Andy Farrell says Ireland must make a statement of intent against Wales to demonstrate their Guinness Six Nations title credentials, and has backed the quiet man of Irish rugby.
The Irish return to Cardiff on Sunday for the first time since a 25-7 defeat in 2019 saw the Welsh replace them as Grand Slam champions.
Head coach Farrell was unable to help his adopted country reclaim the crown during an inconsistent first year in the job, eventually finishing a prolonged tournament third behind England and France.
Farrell has recalled Josh Van Der Flier as part of an enforced back-row reshuffle after a concussion symptom deprived him of the considerable talents of Caelan Doris.
Van Der Flier’s selection at openside flanker means Peter O’Mahony switches to blindside, with CJ Stander moving into the number eight jersey vacated by Doris.
Van Der Flier, who will collect his 29th Test cap, started the first three games of the Farrell era early last year but played a peripheral part in the autumn campaign.
Farrell has backed the mild-mannered Leinster man to plug a sizeable gap.
“Just because he’s a quiet character, doesn’t mean he hasn’t got the intent or the physicality that everyone sees from someone who is flamboyant or boisterous on the field,” Farrell said.
“He gets the job done really well and we’re super excited to see Josh get his chance and show everyone what he’s about.
“In a lot of the big games that we’ve played over the last five years, he’s been an integral part of that.”
After twice comprehensively beating Wales in Dublin during 2020, Farrell wants Ireland to lay down a marker at the Principality Stadium to kickstart the quest for glory.
“We can talk about how well we’ve trained – I suppose every team does that – but it’s about performance now,” said Englishman Farrell.
“Starting off a competition well is key, getting the victory in the Six Nations is key. This is a competition that everyone wants to win at the start.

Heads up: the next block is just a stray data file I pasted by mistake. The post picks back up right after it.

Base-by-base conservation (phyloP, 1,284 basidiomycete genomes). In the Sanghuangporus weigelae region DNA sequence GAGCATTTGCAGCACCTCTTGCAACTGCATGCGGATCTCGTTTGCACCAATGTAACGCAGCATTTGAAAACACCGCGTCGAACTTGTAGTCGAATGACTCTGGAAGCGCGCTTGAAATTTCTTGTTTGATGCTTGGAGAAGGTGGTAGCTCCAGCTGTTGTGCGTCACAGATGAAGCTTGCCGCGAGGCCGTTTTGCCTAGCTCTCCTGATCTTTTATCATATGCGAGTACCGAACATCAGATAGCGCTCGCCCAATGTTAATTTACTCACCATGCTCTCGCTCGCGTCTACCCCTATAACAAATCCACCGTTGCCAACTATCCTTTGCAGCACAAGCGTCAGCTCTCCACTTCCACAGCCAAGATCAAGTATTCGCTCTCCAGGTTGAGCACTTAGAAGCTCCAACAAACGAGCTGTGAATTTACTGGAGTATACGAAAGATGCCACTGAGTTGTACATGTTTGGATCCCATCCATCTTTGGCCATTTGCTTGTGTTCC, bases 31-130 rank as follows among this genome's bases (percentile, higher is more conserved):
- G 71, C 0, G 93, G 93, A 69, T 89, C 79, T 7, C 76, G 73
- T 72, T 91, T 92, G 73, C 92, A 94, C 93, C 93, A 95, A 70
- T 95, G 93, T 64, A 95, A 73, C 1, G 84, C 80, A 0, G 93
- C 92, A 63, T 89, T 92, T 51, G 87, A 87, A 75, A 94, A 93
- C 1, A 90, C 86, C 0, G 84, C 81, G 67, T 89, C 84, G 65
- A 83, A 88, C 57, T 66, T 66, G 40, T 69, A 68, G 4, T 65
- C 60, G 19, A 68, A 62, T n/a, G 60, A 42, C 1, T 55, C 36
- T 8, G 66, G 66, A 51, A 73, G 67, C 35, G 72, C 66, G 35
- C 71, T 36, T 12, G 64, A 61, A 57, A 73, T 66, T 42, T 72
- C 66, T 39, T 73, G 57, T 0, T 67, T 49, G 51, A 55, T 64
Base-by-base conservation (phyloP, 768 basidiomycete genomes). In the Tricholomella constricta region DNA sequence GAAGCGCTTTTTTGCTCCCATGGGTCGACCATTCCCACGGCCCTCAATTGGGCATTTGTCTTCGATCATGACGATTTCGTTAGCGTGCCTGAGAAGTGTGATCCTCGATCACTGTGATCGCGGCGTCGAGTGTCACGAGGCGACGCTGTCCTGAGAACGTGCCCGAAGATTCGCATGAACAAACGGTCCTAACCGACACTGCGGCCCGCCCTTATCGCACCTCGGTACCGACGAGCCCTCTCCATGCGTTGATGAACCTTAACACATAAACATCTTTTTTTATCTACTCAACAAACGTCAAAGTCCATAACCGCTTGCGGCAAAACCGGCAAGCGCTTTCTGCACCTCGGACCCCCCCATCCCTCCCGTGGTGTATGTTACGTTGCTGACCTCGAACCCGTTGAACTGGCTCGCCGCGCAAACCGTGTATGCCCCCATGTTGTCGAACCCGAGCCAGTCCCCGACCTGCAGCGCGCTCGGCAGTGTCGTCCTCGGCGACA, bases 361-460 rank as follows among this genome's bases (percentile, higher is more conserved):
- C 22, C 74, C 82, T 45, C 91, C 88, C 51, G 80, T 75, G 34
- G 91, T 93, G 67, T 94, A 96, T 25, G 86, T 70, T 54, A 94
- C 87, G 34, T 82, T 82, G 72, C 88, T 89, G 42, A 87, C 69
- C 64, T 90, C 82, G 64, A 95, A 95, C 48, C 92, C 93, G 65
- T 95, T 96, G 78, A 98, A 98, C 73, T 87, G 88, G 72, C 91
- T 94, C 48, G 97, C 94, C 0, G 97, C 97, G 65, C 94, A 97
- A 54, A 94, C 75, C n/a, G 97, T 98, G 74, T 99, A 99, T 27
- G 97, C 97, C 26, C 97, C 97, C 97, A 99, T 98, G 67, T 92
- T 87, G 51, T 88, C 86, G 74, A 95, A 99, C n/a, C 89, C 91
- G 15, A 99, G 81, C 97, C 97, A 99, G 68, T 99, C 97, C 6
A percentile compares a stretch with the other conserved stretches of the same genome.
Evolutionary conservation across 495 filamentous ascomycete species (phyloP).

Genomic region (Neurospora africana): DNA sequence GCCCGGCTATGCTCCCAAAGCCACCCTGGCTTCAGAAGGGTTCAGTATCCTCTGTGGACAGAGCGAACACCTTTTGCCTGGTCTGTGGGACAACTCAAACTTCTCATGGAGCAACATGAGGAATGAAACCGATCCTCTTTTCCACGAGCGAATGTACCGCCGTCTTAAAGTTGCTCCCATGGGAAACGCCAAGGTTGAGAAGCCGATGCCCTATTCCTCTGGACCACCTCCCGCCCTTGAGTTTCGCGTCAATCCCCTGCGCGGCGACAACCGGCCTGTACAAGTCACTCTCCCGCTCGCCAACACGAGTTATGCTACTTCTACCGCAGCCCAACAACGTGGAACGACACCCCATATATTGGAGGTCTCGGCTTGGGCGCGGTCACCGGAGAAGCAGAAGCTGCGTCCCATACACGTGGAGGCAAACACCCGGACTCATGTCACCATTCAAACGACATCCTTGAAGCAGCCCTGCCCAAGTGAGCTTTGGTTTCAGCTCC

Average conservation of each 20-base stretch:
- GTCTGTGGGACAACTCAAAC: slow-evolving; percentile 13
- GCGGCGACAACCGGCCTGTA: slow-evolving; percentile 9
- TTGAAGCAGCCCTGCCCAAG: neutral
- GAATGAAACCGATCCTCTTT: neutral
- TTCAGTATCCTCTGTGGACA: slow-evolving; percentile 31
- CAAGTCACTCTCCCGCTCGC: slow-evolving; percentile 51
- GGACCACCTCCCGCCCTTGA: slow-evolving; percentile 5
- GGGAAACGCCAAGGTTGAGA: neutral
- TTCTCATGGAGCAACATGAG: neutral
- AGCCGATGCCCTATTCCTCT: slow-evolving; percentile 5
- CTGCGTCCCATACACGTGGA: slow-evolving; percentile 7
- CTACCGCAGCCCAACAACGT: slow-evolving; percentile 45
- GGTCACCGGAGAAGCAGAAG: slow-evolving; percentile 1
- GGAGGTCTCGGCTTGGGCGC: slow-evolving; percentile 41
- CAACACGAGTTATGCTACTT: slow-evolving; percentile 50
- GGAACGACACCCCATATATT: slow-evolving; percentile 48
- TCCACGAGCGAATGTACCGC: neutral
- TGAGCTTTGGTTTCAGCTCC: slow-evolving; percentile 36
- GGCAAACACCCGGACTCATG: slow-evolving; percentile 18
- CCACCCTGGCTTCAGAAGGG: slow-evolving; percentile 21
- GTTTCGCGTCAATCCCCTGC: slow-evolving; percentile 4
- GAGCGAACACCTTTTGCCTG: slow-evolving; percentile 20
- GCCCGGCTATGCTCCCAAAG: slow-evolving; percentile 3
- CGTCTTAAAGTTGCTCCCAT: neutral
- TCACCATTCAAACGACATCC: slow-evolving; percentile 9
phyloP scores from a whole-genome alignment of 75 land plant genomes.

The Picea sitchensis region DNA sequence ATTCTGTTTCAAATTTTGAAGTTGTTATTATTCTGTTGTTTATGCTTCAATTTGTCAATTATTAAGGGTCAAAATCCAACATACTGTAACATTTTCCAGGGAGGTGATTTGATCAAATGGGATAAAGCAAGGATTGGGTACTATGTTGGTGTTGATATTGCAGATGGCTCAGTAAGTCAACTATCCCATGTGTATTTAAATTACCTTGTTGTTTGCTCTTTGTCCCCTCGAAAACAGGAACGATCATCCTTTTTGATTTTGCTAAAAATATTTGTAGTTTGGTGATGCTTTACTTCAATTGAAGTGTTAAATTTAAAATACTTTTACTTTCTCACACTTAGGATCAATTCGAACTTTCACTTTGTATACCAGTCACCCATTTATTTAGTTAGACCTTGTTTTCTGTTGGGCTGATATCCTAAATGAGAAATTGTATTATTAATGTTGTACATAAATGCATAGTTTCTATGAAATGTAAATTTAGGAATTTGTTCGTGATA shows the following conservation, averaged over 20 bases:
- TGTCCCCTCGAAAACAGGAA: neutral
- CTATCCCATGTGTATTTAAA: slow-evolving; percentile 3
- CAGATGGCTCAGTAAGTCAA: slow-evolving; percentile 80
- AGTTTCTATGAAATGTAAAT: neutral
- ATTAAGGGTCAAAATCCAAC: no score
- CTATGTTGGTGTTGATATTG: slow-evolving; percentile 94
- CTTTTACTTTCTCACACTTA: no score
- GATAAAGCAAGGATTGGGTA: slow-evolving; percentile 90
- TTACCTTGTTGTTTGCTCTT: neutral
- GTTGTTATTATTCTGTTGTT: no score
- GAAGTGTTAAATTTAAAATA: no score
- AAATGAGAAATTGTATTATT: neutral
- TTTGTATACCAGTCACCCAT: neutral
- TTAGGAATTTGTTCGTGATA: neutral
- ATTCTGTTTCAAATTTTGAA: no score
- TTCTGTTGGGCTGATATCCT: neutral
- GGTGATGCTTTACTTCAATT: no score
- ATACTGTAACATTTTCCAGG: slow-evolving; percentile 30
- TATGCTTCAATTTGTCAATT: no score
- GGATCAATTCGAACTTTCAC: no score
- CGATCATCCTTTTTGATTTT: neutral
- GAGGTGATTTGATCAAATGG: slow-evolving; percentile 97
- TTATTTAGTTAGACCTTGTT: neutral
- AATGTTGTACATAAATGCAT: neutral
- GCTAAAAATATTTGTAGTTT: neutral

“The main thing for us is about the continuity of our performance, getting all of our bits right and making sure they all come together in the right format.
“Having a proper intent and showing our want to try and win this competition right from the get-go is key for us.”
Wales produced a limp Six Nations title defence last year, suffering four successive defeats following a first-round win over perennial wooden spoon winners Italy.
Wayne Pivac’s men were second best when defeated 24-14 at the Aviva Stadium in February, before losing 32-9 at the same venue in November during the Autumn Nations Cup.
Ireland’s main challenge for 2021 looks to be closing the gap to Eddie Jones’ England and an exciting young French side.
While unfancied Wales have already been written off in some quarters, Farrell is taking nothing for granted and fully focused on the job in hand.
“They are all big moments – this is the most important one because it’s the next game,” he said.
“It’s the start of a competition that we want to do really well in.
“Once this game is out of the way, the next one will be a big moment as well, France at home.
“Everyone is talking about that being the next step but this is the only game that we’re bothered about.”
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